Daniel Day-Lewis plays a haute couture dressmaker in 1950s England; the actor has announced this will be his last film but in a spirit of genuine humility has allowed it to be stolen by Vicky Krieps, a little-known actress from Luxembourg who plays the dressmaker’s muse, progressing from a shy nonentity — a living mannequin — to his emotional equal and the keeper of his art and soul.
“Phantom Thread” takes its time and goes into some very shadowy places; it isn’t for everyone. A five-star meal in a world that prefers well-turned pub food, it’s a connoisseur’s delight that for the Anton Egos among us represents a plate of ratatouille surprisingly close to the Platonic ideal. The movie is — there is no other word for it — a pleasure, in part because it acknowledges the pain that attends both creativity and love.
So that’s the one that does the trick for me. But close behind is a jostling cohort of films, all nettlesome, all seductive. Jordan Peele’s “Get Out” is, again, a work of savvy craft that pulls an unsuspecting (white) viewer into a Sunken Place that other moviegoers know all too well; the movie works as a horror film, as a goof on horror films, as a working street-map of African-American anxieties, and, for a white liberal audience, as an endlessly reflective hall of mirrors that urges a hard, necessary look at oneself. (It’s the damning truth of “Get Out” — or it should be — that the girlfriend’s parents would love the movie.)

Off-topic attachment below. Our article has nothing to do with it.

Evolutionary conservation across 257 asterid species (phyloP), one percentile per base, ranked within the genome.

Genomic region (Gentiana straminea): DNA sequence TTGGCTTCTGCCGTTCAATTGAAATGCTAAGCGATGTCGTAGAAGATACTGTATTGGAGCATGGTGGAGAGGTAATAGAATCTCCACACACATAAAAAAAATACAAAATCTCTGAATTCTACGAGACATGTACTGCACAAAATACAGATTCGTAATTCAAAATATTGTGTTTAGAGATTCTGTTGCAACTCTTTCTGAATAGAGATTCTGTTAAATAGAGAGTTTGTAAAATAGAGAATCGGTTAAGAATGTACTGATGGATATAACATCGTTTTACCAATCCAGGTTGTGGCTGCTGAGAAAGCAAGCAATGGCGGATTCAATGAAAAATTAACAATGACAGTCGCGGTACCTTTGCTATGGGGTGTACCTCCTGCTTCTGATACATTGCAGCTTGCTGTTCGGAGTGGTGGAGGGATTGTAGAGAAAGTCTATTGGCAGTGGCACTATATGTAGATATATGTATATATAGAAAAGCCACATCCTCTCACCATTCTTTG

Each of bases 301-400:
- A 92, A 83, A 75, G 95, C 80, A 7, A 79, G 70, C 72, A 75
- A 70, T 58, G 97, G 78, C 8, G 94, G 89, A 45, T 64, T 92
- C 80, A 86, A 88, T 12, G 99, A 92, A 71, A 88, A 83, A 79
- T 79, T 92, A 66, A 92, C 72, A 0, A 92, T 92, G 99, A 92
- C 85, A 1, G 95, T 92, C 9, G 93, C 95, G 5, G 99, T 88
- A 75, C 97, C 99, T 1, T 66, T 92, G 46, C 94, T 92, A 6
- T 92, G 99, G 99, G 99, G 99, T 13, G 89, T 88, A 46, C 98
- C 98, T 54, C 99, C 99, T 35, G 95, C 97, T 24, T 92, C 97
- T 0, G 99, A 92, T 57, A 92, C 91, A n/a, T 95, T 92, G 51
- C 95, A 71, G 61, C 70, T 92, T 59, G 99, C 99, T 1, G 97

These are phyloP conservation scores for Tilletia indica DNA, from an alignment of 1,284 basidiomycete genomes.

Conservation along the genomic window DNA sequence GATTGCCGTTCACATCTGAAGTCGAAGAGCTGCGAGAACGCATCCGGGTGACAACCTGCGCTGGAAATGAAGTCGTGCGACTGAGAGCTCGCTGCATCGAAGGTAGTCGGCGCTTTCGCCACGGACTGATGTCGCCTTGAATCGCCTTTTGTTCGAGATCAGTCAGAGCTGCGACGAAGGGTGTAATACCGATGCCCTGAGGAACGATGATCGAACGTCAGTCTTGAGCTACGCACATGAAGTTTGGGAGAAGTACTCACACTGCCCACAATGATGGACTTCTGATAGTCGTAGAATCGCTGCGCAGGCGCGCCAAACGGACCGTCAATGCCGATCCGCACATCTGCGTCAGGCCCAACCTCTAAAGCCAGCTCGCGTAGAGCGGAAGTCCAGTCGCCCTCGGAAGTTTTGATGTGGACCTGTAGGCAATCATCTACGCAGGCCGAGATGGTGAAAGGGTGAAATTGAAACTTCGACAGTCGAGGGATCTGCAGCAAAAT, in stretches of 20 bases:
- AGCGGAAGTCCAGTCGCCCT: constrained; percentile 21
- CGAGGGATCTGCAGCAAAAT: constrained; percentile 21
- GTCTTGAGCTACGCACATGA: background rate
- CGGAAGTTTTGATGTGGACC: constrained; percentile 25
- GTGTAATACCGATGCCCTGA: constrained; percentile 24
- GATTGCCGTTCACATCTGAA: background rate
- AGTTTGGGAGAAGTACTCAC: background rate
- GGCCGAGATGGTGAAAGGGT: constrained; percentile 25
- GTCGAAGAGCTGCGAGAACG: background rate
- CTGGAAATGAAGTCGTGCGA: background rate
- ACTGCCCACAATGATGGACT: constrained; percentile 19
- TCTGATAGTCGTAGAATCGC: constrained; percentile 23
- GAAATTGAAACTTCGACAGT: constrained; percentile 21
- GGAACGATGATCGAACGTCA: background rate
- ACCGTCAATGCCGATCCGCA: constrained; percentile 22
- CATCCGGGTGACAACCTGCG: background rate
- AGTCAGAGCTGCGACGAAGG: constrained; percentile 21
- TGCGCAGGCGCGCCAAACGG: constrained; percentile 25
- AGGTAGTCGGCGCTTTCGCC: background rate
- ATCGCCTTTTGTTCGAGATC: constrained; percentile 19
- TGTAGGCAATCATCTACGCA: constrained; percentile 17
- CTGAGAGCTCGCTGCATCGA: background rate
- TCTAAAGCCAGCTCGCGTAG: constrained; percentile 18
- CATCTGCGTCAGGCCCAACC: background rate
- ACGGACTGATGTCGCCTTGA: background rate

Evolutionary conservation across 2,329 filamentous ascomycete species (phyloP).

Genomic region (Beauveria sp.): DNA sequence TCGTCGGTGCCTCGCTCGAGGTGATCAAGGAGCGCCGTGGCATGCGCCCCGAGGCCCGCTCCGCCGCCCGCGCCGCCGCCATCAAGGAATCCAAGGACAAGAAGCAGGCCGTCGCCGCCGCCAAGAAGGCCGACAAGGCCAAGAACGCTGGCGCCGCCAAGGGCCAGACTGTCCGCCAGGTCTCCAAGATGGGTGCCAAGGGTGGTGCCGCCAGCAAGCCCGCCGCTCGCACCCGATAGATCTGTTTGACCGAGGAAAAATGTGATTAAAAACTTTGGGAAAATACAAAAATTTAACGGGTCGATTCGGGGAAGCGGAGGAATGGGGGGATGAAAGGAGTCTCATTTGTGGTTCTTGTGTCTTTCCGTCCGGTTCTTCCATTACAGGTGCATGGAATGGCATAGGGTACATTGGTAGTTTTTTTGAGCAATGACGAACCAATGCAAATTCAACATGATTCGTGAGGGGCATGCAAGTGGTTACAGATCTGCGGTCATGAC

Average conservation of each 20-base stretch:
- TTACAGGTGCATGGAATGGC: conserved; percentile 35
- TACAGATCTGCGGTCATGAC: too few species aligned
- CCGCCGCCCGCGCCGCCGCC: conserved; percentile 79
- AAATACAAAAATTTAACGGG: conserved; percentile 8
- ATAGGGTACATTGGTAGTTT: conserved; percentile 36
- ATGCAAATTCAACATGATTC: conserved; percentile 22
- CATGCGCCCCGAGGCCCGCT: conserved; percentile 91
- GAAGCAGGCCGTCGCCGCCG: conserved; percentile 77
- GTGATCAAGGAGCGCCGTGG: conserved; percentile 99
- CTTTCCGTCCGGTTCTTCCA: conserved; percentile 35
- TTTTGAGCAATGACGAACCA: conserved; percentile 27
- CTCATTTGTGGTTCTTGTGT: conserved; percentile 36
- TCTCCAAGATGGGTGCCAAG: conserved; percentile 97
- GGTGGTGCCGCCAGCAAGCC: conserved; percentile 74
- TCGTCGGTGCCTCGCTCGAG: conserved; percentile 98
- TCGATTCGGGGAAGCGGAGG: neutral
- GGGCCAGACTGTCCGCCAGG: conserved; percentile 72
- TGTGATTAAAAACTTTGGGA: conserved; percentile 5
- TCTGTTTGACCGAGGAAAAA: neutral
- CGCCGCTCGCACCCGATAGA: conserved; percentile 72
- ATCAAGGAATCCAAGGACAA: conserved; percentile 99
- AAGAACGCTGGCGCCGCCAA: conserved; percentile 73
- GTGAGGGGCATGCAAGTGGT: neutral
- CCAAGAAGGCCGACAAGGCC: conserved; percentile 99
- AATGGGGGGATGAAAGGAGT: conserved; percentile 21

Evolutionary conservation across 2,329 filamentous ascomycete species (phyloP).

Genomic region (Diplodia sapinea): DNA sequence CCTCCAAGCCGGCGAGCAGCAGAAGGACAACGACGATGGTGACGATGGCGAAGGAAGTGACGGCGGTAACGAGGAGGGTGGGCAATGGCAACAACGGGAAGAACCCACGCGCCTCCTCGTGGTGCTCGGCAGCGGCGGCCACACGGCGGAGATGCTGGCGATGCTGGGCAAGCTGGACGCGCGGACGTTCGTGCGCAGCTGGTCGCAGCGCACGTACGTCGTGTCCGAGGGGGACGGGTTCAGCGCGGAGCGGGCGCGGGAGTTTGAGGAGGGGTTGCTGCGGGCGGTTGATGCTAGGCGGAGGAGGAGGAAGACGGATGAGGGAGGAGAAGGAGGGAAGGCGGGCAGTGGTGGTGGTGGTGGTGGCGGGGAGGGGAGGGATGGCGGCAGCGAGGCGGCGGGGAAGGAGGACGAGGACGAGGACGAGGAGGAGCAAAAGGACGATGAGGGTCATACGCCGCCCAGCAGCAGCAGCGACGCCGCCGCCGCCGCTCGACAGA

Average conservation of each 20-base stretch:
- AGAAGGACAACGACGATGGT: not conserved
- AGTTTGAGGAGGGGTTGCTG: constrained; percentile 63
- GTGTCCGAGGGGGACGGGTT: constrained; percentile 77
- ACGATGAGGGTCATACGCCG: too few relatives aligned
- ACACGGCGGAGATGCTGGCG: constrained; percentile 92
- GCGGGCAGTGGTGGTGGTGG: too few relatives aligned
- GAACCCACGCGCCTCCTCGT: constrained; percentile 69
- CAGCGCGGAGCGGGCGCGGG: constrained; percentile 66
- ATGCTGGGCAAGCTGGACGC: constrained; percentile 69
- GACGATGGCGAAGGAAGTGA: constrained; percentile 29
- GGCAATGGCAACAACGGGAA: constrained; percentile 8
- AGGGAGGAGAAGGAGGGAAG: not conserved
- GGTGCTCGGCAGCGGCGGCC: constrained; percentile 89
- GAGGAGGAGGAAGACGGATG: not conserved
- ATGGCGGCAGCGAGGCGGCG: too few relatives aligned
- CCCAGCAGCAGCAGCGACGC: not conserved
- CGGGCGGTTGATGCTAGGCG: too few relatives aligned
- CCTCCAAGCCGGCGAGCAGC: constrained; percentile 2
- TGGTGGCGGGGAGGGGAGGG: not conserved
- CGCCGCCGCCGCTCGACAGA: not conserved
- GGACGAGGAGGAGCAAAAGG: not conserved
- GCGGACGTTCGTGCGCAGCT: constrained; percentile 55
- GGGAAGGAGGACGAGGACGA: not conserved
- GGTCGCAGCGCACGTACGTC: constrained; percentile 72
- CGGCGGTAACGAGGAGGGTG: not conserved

I loved the way escapist fantasy tangoed with brute consequence in “The Shape of Water” and “The Florida Project,” two films that have nothing in common other than heroines desperate to keep faith with innocence in a fallen world. Elisa (Sally Hawkins) in “Shape” is isolated by her inability to speak, while Moonie (Brooklynn Prince) in “Florida” is circumscribed by childhood, but both use fantasy in ways their respective directors (Guillermo del Toro and Sean Baker) understand as a survival tactic in a harsh world. (The spirit of Walt Disney and Disney endings hovers around both films with hopefulness and cruelty.)
It was a year in which genre, horror especially, was put to unorthodox uses. “Get Out” is the obvious example, but what to make of France’s “Raw,” a female coming-of-age movie that employed incestuous cannibalism to explore issues of lust, self-control, and sibling rivalry? Or “A Ghost Story,” in which Casey Affleck’s character hangs around after his death to look in on girlfriend Rooney Mara but then finds his stay on Earth extended into poetic loops of time? The first film, directed by newcomer Julia Ducournau, is a graphic but resonant freak-out; the second, the latest from the talented David Lowery, is hushed and suggestive, with moments that dare audiences to follow along and reward those who do.